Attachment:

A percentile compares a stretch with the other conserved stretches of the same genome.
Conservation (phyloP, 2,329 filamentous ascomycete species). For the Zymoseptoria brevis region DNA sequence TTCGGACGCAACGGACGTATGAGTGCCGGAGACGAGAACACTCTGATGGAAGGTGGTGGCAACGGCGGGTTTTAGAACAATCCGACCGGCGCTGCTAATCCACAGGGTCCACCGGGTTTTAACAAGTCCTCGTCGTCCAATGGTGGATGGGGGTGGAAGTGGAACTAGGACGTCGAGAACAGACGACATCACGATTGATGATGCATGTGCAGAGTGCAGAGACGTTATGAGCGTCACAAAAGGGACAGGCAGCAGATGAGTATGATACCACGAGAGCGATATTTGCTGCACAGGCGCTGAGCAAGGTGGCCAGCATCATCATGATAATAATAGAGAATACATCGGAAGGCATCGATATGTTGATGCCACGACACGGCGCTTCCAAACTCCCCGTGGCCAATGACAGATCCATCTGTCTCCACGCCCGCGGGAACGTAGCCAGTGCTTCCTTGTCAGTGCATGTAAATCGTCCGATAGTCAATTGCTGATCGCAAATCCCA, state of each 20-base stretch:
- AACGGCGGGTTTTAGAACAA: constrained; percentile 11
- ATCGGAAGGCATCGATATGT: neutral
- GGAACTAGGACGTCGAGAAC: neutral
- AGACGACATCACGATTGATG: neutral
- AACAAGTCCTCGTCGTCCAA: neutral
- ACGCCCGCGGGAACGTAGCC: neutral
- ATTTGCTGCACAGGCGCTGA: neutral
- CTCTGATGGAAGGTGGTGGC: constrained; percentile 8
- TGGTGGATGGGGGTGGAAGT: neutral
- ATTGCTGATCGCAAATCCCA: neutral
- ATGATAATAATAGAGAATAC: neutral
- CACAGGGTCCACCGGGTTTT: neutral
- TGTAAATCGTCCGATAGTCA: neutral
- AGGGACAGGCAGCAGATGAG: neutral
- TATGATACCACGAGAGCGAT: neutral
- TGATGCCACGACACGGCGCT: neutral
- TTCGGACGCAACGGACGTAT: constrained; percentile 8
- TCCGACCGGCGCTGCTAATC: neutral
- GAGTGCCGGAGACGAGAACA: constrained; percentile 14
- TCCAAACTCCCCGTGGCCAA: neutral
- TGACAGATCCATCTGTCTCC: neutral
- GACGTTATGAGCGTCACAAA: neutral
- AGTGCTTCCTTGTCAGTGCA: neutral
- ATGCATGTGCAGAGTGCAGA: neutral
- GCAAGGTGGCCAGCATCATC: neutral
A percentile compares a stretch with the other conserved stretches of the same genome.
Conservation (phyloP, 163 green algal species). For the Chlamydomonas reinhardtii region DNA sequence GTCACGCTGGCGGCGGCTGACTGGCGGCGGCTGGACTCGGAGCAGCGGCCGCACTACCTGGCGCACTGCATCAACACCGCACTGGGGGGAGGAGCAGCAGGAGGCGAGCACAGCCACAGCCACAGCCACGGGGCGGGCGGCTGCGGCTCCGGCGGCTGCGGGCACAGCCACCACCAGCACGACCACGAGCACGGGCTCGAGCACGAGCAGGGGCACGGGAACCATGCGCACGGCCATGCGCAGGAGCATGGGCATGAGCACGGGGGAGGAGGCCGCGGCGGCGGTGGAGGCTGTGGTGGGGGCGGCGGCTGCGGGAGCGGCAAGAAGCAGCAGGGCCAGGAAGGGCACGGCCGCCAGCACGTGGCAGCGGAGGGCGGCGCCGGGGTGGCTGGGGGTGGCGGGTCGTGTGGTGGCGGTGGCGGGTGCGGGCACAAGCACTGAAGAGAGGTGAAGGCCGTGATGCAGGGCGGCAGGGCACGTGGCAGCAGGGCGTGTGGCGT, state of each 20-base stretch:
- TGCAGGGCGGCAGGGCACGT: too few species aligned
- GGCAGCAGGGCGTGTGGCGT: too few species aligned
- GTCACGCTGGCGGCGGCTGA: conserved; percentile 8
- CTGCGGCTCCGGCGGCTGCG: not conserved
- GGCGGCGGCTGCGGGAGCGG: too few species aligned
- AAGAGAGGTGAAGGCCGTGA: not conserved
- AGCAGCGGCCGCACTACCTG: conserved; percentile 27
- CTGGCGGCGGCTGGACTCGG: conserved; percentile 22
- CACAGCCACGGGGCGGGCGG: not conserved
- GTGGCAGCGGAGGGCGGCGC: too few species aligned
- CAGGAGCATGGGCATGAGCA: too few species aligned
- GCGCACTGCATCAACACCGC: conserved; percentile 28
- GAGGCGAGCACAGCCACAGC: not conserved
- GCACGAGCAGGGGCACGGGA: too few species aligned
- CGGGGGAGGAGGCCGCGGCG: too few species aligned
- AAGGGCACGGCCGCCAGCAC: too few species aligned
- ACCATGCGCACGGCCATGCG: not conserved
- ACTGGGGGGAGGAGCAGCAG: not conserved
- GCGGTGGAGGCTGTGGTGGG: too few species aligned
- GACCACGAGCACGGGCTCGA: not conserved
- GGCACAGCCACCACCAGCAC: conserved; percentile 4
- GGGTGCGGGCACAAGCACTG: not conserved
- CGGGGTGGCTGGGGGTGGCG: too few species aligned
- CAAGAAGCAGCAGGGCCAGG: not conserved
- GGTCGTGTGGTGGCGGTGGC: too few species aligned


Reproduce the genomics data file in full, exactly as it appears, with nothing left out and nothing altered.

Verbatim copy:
A percentile compares a stretch with the other conserved stretches of the same genome.
Conservation (phyloP, 2,329 filamentous ascomycete species). For the Zymoseptoria brevis region DNA sequence TTCGGACGCAACGGACGTATGAGTGCCGGAGACGAGAACACTCTGATGGAAGGTGGTGGCAACGGCGGGTTTTAGAACAATCCGACCGGCGCTGCTAATCCACAGGGTCCACCGGGTTTTAACAAGTCCTCGTCGTCCAATGGTGGATGGGGGTGGAAGTGGAACTAGGACGTCGAGAACAGACGACATCACGATTGATGATGCATGTGCAGAGTGCAGAGACGTTATGAGCGTCACAAAAGGGACAGGCAGCAGATGAGTATGATACCACGAGAGCGATATTTGCTGCACAGGCGCTGAGCAAGGTGGCCAGCATCATCATGATAATAATAGAGAATACATCGGAAGGCATCGATATGTTGATGCCACGACACGGCGCTTCCAAACTCCCCGTGGCCAATGACAGATCCATCTGTCTCCACGCCCGCGGGAACGTAGCCAGTGCTTCCTTGTCAGTGCATGTAAATCGTCCGATAGTCAATTGCTGATCGCAAATCCCA, state of each 20-base stretch:
- AACGGCGGGTTTTAGAACAA: constrained; percentile 11
- ATCGGAAGGCATCGATATGT: neutral
- GGAACTAGGACGTCGAGAAC: neutral
- AGACGACATCACGATTGATG: neutral
- AACAAGTCCTCGTCGTCCAA: neutral
- ACGCCCGCGGGAACGTAGCC: neutral
- ATTTGCTGCACAGGCGCTGA: neutral
- CTCTGATGGAAGGTGGTGGC: constrained; percentile 8
- TGGTGGATGGGGGTGGAAGT: neutral
- ATTGCTGATCGCAAATCCCA: neutral
- ATGATAATAATAGAGAATAC: neutral
- CACAGGGTCCACCGGGTTTT: neutral
- TGTAAATCGTCCGATAGTCA: neutral
- AGGGACAGGCAGCAGATGAG: neutral
- TATGATACCACGAGAGCGAT: neutral
- TGATGCCACGACACGGCGCT: neutral
- TTCGGACGCAACGGACGTAT: constrained; percentile 8
- TCCGACCGGCGCTGCTAATC: neutral
- GAGTGCCGGAGACGAGAACA: constrained; percentile 14
- TCCAAACTCCCCGTGGCCAA: neutral
- TGACAGATCCATCTGTCTCC: neutral
- GACGTTATGAGCGTCACAAA: neutral
- AGTGCTTCCTTGTCAGTGCA: neutral
- ATGCATGTGCAGAGTGCAGA: neutral
- GCAAGGTGGCCAGCATCATC: neutral
A percentile compares a stretch with the other conserved stretches of the same genome.
Conservation (phyloP, 163 green algal species). For the Chlamydomonas reinhardtii region DNA sequence GTCACGCTGGCGGCGGCTGACTGGCGGCGGCTGGACTCGGAGCAGCGGCCGCACTACCTGGCGCACTGCATCAACACCGCACTGGGGGGAGGAGCAGCAGGAGGCGAGCACAGCCACAGCCACAGCCACGGGGCGGGCGGCTGCGGCTCCGGCGGCTGCGGGCACAGCCACCACCAGCACGACCACGAGCACGGGCTCGAGCACGAGCAGGGGCACGGGAACCATGCGCACGGCCATGCGCAGGAGCATGGGCATGAGCACGGGGGAGGAGGCCGCGGCGGCGGTGGAGGCTGTGGTGGGGGCGGCGGCTGCGGGAGCGGCAAGAAGCAGCAGGGCCAGGAAGGGCACGGCCGCCAGCACGTGGCAGCGGAGGGCGGCGCCGGGGTGGCTGGGGGTGGCGGGTCGTGTGGTGGCGGTGGCGGGTGCGGGCACAAGCACTGAAGAGAGGTGAAGGCCGTGATGCAGGGCGGCAGGGCACGTGGCAGCAGGGCGTGTGGCGT, state of each 20-base stretch:
- TGCAGGGCGGCAGGGCACGT: too few species aligned
- GGCAGCAGGGCGTGTGGCGT: too few species aligned
- GTCACGCTGGCGGCGGCTGA: conserved; percentile 8
- CTGCGGCTCCGGCGGCTGCG: not conserved
- GGCGGCGGCTGCGGGAGCGG: too few species aligned
- AAGAGAGGTGAAGGCCGTGA: not conserved
- AGCAGCGGCCGCACTACCTG: conserved; percentile 27
- CTGGCGGCGGCTGGACTCGG: conserved; percentile 22
- CACAGCCACGGGGCGGGCGG: not conserved
- GTGGCAGCGGAGGGCGGCGC: too few species aligned
- CAGGAGCATGGGCATGAGCA: too few species aligned
- GCGCACTGCATCAACACCGC: conserved; percentile 28
- GAGGCGAGCACAGCCACAGC: not conserved
- GCACGAGCAGGGGCACGGGA: too few species aligned
- CGGGGGAGGAGGCCGCGGCG: too few species aligned
- AAGGGCACGGCCGCCAGCAC: too few species aligned
- ACCATGCGCACGGCCATGCG: not conserved
- ACTGGGGGGAGGAGCAGCAG: not conserved
- GCGGTGGAGGCTGTGGTGGG: too few species aligned
- GACCACGAGCACGGGCTCGA: not conserved
- GGCACAGCCACCACCAGCAC: conserved; percentile 4
- GGGTGCGGGCACAAGCACTG: not conserved
- CGGGGTGGCTGGGGGTGGCG: too few species aligned
- CAAGAAGCAGCAGGGCCAGG: not conserved
- GGTCGTGTGGTGGCGGTGGC: too few species aligned